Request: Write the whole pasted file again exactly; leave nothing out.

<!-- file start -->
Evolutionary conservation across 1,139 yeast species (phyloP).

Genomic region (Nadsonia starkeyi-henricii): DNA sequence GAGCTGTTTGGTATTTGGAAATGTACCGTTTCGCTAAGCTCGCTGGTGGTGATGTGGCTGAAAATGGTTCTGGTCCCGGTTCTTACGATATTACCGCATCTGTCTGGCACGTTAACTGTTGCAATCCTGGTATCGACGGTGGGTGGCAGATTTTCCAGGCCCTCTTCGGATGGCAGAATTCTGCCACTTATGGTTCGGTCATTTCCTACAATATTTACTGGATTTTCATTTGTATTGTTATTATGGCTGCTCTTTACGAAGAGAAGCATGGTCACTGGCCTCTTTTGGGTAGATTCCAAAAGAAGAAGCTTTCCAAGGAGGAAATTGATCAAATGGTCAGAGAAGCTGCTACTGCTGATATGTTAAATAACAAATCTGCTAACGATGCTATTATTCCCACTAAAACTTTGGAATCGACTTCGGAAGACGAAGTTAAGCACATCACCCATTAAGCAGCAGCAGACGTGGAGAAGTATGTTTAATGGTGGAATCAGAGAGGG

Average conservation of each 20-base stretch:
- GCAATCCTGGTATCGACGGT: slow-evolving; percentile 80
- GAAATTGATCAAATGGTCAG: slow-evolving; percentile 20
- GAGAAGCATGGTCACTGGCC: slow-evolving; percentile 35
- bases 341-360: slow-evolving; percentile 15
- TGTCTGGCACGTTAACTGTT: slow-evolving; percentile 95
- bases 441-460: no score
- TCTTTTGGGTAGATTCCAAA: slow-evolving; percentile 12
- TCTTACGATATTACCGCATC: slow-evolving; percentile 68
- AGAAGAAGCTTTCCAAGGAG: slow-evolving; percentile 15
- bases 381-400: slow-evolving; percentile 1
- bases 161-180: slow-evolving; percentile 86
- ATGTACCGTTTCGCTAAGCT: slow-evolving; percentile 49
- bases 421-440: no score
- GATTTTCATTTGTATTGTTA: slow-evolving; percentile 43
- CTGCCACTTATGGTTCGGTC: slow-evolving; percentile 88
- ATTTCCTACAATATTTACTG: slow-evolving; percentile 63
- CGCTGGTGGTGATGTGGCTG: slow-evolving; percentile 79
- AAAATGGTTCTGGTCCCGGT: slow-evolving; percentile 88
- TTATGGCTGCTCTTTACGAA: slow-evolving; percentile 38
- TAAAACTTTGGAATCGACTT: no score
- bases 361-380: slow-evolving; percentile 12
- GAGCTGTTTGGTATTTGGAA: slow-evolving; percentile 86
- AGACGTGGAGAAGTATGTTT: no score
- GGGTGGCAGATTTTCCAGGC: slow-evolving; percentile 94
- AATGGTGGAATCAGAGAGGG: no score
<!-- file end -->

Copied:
Evolutionary conservation across 1,139 yeast species (phyloP).

Genomic region (Nadsonia starkeyi-henricii): DNA sequence GAGCTGTTTGGTATTTGGAAATGTACCGTTTCGCTAAGCTCGCTGGTGGTGATGTGGCTGAAAATGGTTCTGGTCCCGGTTCTTACGATATTACCGCATCTGTCTGGCACGTTAACTGTTGCAATCCTGGTATCGACGGTGGGTGGCAGATTTTCCAGGCCCTCTTCGGATGGCAGAATTCTGCCACTTATGGTTCGGTCATTTCCTACAATATTTACTGGATTTTCATTTGTATTGTTATTATGGCTGCTCTTTACGAAGAGAAGCATGGTCACTGGCCTCTTTTGGGTAGATTCCAAAAGAAGAAGCTTTCCAAGGAGGAAATTGATCAAATGGTCAGAGAAGCTGCTACTGCTGATATGTTAAATAACAAATCTGCTAACGATGCTATTATTCCCACTAAAACTTTGGAATCGACTTCGGAAGACGAAGTTAAGCACATCACCCATTAAGCAGCAGCAGACGTGGAGAAGTATGTTTAATGGTGGAATCAGAGAGGG

Average conservation of each 20-base stretch:
- GCAATCCTGGTATCGACGGT: slow-evolving; percentile 80
- GAAATTGATCAAATGGTCAG: slow-evolving; percentile 20
- GAGAAGCATGGTCACTGGCC: slow-evolving; percentile 35
- bases 341-360: slow-evolving; percentile 15
- TGTCTGGCACGTTAACTGTT: slow-evolving; percentile 95
- bases 441-460: no score
- TCTTTTGGGTAGATTCCAAA: slow-evolving; percentile 12
- TCTTACGATATTACCGCATC: slow-evolving; percentile 68
- AGAAGAAGCTTTCCAAGGAG: slow-evolving; percentile 15
- bases 381-400: slow-evolving; percentile 1
- bases 161-180: slow-evolving; percentile 86
- ATGTACCGTTTCGCTAAGCT: slow-evolving; percentile 49
- bases 421-440: no score
- GATTTTCATTTGTATTGTTA: slow-evolving; percentile 43
- CTGCCACTTATGGTTCGGTC: slow-evolving; percentile 88
- ATTTCCTACAATATTTACTG: slow-evolving; percentile 63
- CGCTGGTGGTGATGTGGCTG: slow-evolving; percentile 79
- AAAATGGTTCTGGTCCCGGT: slow-evolving; percentile 88
- TTATGGCTGCTCTTTACGAA: slow-evolving; percentile 38
- TAAAACTTTGGAATCGACTT: no score
- bases 361-380: slow-evolving; percentile 12
- GAGCTGTTTGGTATTTGGAA: slow-evolving; percentile 86
- AGACGTGGAGAAGTATGTTT: no score
- GGGTGGCAGATTTTCCAGGC: slow-evolving; percentile 94
- AATGGTGGAATCAGAGAGGG: no score